The depth at which the submarine is operating will have a direct effect on the resistance offered to the air in blowing the main ballast tanks and, therefore, the pressure will be built up within the system more rapidly at greater depths than it will on the, surface. Since the hammer valve regulates the volume of the air entering the 600-pound MBT blowing system, while the resistance offered to this air varies with submerged depth, it follows that, when submerged at great depths, the hammer valve must be opened cautiously, otherwise the pressure within the system will build up rapidly and exceed the safe working pressure. When the gage indicates that the pressure is dropping, the hammer valve is opened wider to

  maintain the required pressure. When blowing is finished, the hammer valve is shut.

Blow lines extend from the forward section of the 600-pound MBT blow manifold to tanks No. 1 MBT, Nos. 2B and 2D MBT. Nos. 2A and 2C MBT, and Nos. 3A and 3B FBT. From the after section of the manifold, blow lines extend to tanks Nos. 4A and 4B FBT, Nos. 5A and 5B FBT, Nos. 6B and 6D MBT, Nos. 6A and 6C MBT, and No. 7 MBT. Any tank or any combination of tanks can be blown by opening the required individual tank valve, or valves, the group valves, and finally the hammer valves.

When the submarine is rigged for diving, all the blow valves on the manifold, except the fuel ballast tanks valves, are open, as are the two group stop check valves. The individual regulator valves at the main ballast tanks are open, while the MBT blow hammer valves on the 600-pound manifold are shut. The two supply valves to the 600-pound MBT blow manifold on the distributing manifold are open.

To operate the 600-pound MBT blow system, the hammer valve is opened and air is admitted to the blow manifold, from which it is directed to the main ballast tanks by the lines of the system.

Each blow line is provided with a regulator valve at the point where it enters the tank. The regulator valve acts as a combination stop and check valve and is equipped for securing the stop in any position required to equalize the flow of air into the tanks.

 
E. THE 225-POUND AIR SYSTEM (SHIP'S SERVICE AIR)
 
11E1. General description. The 225-pound service air system, known as the ship's service air system, performs or controls many operations other than those discussed in the sections dealing with the 3,000-pound, the torpedo impulse, and the 600-pound air systems. The 225-pound air system provides the air for approximately 100 operations. The system extends from the forward torpedo room to the after torpedo room, with service connections in every compartment of the vessel, and supplies air at pressure ranging. from 225 psi to 8 psi. The center of direction   of the system, the 225-pound service air manifold, is located in the control room. The 225-pound system is hydrostatically tested to 350 psi, or 155 percent of its maximum working pressure of 225 psi.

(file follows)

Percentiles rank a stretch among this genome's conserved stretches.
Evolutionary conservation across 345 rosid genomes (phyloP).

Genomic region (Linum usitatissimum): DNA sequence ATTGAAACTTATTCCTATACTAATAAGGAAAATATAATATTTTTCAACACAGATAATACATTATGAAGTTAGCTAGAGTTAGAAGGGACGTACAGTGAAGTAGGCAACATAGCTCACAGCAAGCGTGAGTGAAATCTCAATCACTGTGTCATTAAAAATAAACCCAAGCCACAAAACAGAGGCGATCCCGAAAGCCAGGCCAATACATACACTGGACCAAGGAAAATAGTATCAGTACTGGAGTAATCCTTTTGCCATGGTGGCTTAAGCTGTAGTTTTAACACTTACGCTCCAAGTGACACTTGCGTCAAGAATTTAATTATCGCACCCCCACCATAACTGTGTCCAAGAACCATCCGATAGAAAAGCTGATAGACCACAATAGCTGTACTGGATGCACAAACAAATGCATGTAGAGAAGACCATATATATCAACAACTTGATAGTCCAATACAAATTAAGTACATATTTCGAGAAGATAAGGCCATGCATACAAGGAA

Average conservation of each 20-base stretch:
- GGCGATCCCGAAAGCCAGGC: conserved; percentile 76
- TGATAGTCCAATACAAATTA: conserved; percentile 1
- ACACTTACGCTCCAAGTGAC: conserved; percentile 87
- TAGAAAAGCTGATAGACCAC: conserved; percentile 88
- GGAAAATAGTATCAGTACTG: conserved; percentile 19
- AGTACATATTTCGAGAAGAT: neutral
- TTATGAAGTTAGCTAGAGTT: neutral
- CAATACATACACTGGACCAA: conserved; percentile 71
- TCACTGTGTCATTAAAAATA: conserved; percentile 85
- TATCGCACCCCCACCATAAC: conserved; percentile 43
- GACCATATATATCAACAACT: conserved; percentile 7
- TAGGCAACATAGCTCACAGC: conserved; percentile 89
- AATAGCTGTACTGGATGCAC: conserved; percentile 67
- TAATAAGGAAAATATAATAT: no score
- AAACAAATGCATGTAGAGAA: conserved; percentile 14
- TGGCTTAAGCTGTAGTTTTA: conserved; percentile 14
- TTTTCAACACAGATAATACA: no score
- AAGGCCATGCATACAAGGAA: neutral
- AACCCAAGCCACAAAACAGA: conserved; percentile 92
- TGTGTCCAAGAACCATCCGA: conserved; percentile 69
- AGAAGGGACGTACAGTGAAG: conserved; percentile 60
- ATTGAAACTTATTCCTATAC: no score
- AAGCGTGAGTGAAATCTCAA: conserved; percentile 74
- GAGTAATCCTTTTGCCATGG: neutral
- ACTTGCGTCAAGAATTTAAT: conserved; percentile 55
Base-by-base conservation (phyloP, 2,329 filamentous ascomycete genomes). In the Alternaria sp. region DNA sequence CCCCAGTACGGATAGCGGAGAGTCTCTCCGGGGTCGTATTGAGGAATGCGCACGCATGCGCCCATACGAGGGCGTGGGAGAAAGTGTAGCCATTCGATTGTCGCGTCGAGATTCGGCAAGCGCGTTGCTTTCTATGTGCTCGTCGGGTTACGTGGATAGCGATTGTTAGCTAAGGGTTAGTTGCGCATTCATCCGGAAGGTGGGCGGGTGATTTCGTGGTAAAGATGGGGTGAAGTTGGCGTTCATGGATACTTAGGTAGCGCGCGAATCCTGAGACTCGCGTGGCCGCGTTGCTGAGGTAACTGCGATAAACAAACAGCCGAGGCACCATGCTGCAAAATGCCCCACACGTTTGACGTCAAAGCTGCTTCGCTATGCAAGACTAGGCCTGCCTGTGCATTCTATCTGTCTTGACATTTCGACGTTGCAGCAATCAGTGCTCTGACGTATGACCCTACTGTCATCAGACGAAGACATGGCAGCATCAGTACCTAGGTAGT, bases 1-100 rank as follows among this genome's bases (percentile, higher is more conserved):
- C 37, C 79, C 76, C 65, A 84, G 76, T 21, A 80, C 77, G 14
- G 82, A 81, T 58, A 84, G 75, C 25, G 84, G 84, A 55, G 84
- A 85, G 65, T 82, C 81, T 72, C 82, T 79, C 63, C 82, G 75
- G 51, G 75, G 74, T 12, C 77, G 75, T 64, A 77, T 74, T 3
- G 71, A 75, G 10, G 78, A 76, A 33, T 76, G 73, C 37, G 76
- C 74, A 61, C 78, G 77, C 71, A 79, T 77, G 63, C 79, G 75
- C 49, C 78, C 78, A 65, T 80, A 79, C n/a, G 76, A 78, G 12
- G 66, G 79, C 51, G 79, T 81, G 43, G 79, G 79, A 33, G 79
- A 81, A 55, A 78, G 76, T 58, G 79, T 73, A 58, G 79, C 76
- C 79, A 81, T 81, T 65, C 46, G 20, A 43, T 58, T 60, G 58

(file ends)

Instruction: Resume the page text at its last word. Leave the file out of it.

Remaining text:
FigureA-16 shows the, location and relationship of the parts of the system, as well as their nomenclature.

The discussion of the ship's service air system starts with the control room, describing each component part of the system located there, and explaining its function in the operation of the submarine. A similar

 
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procedure is followed for each of the compartments of the vessel, proceeding first forward and then aft of the control room.

11E2. Control room. The 225-pound service air manifold is located in the control room on the starboard side aft of the high-pressure manifold. This manifold receives its supply of air through two Grove pressure-reducing valves which reduce the high-pressure air from 3,000 psi to 225 psi. Stop valves are provided on the low-pressure side of the 225-pound Grove reducers, cutting them off the 225-pound system. This permits removal of a Grove reducer without impairing the operation of the 225-pound system. The 225-pound service air manifold can also be supplied from the 225-pound bypass which is controlled by a manually operated 225-pound bypass valve located at the high-pressure distribution manifold. Where the 225-pound bypass is used, the high-pressure air bypasses the reducing valves and is admitted directly into the 225-pound system. The bypass valve is only partly opened so that the pressure can be built up gradually. The 225-pound manifold pressure gage must be constantly watched and the pressure must never be allowed to go beyond 225 psi.

The 225-pound service air system is protected by one sentinel valve and two relief valves located on the line between the Grove reducers and the 225-pound manifold.

When the air within the 225-pound system reaches a pressure of approximately 250 psi, the sentinel valve opens, allowing the excess air to escape into the compartment. The sentinel valve has a comparatively small capacity and serves primarily to warn that the normal working pressure is exceeded. If the rise in pressure is rapid and above the capacity of the sentinel valve, the two relief valves, set to operate at 275 psi, open and allow the excess air to escape into the compartment.

The relief valves and the sentinel valve shut automatically when the normal working pressure is restored.

The supply line from the Grove reducing valves has two branches. One branch

  supplies 225-psi and air to the hydraulic oil supply volume tank, the signal ejector, the drain pump air domes, the negative tank blow valve, and the sea pressure and depth gage blows.

The other branch of the line from the Grove reducing valves supplies air to the 225-pound service air manifold. This air is directed by means of valves to the forward and after service air mains, the auxiliary tank blow and vent lines, and the forward and after trim tank blow and vent lines. A hose connection to the manifold provides for air supply from the shore or tender.